Flash floods and urban flooding Iceland
In cold regions, soil frost is a key indicator of urban flooding. The frozen soil inhibits infiltration of rain or snowmelt, increasing the risk of urban flooding. The most severe urban flood events in Reykjavík in the past were associated with the co-action of rain, snow, and soil frost (1).
Trends in soil frost formation and the impacts on urban flood risk under climate change were assessed for Reykjavík over the last 70 years (1994-2018). The assessment, based on observations and model results, shows that the rise in air temperatures and liquid precipitation in winter due to climate change has resulted in a significant reduction in frost depth over the last 70 years. However, soil frost is not becoming a less relevant driver for urban flooding. The timing of maximum frost depth has also shifted, and this moment now coincides with the largest events of rain-on-snow and snowmelt in the months of January–March. Urban flood risk, therefore, seems to be increasing despite the reduction in frost depth (2).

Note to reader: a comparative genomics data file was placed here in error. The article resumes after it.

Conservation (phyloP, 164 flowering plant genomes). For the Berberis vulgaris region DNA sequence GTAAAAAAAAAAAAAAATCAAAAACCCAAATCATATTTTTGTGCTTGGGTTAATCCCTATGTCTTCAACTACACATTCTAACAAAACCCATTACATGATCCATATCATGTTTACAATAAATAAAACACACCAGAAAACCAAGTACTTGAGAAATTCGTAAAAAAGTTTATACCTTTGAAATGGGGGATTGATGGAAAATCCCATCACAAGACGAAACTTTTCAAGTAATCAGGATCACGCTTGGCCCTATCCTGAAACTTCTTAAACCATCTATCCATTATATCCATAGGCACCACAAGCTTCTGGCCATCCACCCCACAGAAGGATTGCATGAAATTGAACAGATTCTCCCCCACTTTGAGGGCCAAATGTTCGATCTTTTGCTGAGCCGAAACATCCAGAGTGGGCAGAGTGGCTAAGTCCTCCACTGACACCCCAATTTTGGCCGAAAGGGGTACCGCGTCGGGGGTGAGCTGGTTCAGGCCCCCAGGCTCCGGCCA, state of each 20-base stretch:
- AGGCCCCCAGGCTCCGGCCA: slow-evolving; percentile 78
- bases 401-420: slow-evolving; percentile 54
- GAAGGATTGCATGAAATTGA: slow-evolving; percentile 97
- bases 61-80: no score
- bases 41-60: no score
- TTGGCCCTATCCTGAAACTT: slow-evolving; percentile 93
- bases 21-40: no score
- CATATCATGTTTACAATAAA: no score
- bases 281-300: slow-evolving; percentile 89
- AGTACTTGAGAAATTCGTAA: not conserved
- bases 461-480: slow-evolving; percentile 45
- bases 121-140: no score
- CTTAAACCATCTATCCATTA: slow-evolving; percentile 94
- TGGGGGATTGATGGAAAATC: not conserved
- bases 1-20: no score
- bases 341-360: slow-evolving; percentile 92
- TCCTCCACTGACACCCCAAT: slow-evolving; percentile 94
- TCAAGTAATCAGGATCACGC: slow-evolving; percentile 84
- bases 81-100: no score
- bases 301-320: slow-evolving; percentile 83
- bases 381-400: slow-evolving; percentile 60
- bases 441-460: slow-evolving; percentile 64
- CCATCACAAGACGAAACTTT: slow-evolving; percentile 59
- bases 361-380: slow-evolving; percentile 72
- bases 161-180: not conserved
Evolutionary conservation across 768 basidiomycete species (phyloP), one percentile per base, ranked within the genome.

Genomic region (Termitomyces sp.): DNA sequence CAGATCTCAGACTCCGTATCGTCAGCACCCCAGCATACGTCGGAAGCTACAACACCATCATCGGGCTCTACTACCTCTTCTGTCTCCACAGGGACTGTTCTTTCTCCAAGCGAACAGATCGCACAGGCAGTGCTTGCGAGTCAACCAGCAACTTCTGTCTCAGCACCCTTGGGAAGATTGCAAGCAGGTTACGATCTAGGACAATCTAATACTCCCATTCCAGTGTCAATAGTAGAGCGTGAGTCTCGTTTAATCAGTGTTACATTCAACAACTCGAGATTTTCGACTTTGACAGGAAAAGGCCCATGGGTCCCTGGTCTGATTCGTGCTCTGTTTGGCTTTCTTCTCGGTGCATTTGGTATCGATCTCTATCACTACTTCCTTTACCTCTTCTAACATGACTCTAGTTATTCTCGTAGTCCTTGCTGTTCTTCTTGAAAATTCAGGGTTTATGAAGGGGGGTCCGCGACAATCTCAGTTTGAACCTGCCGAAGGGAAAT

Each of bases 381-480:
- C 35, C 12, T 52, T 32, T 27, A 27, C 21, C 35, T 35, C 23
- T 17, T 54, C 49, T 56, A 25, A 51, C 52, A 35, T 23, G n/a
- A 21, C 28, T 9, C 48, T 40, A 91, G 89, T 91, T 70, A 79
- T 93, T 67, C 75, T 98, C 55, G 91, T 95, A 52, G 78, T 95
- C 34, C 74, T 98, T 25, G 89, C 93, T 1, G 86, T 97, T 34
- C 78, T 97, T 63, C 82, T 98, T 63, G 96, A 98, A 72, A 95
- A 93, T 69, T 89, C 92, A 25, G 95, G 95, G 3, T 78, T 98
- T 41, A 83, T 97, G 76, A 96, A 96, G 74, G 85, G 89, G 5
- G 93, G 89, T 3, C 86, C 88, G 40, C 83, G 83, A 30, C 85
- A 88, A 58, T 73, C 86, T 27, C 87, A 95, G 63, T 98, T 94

The references below are cited in full in a separate map 'References'. Please click here if you are looking for the full references for Iceland.
- Andradóttir et al. (2021), in: Zaqout et al. (2023)
- Zaqout et al. (2023)